Doctors, patient advocates and Vertex said Arkansas is the only state they
know of that has denied Kalydeco to patients who meet the FDA criteria, and
that the state's policy appears to be unique.

Medicaid benefits cover doctor visits, prescription drugs and other medical
services for more than 70 million low-income people. Unlike Medicare, the
health program for the elderly that is fully funded by the federal
government, Medicaid programs are administered by the states and, on
average, received an estimated 57% of their Medicaid budgets from federal
funds, according to the National Association of State Budget Officers.

Providing the three people with Kalydeco, which has an annual wholesale
cost of $311,000, would have a small impact on Arkansas Medicaid's
prescription drug spending, which totaled $351.28 million in 2013 and
represented 7.5% of the state's total Medicaid spending. But the prospect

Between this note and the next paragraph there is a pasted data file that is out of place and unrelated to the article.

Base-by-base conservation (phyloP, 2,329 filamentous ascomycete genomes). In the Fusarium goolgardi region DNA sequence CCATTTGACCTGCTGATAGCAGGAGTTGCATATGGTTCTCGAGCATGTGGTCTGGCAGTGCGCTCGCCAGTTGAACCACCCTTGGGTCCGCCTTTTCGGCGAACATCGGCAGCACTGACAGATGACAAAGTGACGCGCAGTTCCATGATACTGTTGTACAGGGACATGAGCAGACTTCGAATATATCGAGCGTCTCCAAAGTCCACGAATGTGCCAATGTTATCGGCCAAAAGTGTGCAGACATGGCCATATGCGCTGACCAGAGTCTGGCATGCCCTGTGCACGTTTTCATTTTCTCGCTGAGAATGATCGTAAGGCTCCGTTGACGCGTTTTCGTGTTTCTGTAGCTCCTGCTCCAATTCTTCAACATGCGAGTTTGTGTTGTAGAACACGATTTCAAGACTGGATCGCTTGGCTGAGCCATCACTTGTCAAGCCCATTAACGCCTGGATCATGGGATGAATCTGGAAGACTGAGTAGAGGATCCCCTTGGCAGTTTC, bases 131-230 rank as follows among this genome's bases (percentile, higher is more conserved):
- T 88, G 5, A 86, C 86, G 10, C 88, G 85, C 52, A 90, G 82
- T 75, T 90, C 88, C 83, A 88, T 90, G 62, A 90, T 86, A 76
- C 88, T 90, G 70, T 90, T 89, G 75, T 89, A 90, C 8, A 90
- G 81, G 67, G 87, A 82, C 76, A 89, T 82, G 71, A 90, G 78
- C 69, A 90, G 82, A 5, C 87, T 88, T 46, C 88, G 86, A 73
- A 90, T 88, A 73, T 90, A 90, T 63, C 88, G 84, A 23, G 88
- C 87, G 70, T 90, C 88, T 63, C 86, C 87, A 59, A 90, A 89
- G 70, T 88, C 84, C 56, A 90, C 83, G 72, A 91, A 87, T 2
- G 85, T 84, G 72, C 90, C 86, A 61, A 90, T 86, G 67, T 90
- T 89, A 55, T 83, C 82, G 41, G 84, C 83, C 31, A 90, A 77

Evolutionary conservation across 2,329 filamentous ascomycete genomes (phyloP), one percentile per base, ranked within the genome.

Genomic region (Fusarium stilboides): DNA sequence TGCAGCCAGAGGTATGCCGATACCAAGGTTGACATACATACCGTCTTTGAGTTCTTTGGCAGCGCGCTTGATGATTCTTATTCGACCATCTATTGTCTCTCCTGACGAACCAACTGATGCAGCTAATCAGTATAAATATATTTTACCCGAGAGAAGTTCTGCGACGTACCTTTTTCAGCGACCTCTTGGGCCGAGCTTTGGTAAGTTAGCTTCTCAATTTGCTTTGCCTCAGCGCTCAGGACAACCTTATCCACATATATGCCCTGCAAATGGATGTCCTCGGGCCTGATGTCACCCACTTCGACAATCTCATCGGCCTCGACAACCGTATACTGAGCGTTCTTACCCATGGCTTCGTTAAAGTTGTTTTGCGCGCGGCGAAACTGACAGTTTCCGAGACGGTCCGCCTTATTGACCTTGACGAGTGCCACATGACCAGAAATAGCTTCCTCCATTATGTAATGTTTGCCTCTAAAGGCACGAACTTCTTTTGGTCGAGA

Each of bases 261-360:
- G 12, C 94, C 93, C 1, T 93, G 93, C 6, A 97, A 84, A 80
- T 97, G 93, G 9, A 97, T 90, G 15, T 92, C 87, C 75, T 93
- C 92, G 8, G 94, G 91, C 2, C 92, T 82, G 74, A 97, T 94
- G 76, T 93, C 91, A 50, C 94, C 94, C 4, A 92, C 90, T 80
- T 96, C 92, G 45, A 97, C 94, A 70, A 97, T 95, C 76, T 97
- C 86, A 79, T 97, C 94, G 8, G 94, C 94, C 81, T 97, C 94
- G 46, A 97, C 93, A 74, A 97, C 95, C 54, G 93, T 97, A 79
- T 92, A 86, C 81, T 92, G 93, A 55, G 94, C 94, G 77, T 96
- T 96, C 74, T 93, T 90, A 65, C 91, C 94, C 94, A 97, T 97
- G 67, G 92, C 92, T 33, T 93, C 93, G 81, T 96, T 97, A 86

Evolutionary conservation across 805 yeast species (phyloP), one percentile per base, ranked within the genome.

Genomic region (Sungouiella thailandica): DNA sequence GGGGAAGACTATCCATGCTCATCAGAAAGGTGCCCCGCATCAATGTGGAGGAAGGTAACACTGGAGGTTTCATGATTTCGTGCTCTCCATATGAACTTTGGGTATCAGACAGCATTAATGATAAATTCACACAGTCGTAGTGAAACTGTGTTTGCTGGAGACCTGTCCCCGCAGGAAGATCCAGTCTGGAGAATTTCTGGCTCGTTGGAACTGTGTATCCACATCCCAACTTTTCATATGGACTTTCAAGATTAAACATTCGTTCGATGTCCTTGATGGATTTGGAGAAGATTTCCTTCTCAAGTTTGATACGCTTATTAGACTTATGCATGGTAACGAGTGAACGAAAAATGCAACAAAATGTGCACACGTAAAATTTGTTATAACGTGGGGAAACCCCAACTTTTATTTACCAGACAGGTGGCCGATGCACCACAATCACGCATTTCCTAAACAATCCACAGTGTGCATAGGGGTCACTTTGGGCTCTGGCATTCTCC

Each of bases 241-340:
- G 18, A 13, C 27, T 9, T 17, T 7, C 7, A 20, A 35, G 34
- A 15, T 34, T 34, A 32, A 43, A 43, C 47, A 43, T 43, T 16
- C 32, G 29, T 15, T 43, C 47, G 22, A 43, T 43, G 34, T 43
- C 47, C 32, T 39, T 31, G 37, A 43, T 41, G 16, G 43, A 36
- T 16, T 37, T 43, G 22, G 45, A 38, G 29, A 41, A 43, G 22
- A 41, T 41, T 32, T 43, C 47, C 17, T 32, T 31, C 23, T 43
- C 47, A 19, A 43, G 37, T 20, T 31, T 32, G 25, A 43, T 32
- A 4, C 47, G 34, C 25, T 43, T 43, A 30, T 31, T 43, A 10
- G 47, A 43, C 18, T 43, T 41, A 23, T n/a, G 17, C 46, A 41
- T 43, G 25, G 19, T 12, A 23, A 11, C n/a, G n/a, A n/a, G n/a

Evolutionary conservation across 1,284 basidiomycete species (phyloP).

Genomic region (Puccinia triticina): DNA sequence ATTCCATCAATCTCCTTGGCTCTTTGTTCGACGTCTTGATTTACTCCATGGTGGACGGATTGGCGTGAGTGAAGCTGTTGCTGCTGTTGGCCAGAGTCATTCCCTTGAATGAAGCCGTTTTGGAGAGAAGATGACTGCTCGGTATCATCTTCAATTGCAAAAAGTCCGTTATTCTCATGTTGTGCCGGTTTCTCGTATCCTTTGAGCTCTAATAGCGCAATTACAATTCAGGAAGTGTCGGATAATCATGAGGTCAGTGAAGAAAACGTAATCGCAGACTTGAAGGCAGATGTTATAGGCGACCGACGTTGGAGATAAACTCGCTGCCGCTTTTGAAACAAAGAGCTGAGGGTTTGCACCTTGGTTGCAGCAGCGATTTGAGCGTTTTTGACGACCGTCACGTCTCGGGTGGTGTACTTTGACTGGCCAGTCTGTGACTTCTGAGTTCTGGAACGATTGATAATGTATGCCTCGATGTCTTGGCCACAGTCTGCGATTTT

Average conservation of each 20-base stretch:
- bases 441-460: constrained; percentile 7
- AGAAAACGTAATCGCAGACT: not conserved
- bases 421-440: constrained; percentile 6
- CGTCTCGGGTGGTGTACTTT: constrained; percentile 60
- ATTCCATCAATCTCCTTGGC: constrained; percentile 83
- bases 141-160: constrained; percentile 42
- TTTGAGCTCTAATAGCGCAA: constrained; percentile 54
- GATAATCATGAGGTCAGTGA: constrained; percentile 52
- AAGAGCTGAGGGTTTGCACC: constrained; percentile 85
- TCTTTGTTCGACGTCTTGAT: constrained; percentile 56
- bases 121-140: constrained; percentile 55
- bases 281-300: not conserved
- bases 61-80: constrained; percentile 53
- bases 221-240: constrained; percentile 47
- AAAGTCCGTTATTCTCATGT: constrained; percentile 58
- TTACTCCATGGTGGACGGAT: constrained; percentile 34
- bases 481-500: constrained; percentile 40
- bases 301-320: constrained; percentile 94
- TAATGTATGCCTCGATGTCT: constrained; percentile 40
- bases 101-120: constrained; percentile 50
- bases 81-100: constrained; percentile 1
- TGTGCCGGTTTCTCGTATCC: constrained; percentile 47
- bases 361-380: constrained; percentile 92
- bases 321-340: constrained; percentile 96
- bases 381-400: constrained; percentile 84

of paying for similarly priced drugs for cystic fibrosis and other diseases
in the future appears to have been a factor in the state's policy.

Chloe Jones, a 14-year-old plaintiff in the Arkansas suit, spends several
hours each day undergoing treatment and taking medications. One step
requires her to spend 45 minutes, three times each day in an inflatable
vest that puts pressure on the chest and loosens mucus in the lungs.

William Golden, medical director of Arkansas Medicaid, said that since
Chloe's lung function was normal at the time her doctors prescribed
Kalydeco, the state couldn't justify approving Kalydeco.

The state Medicaid agency denied her doctor's request for Kalydeco in June
2012, stating Chloe hadn't met the requirement of taking older medications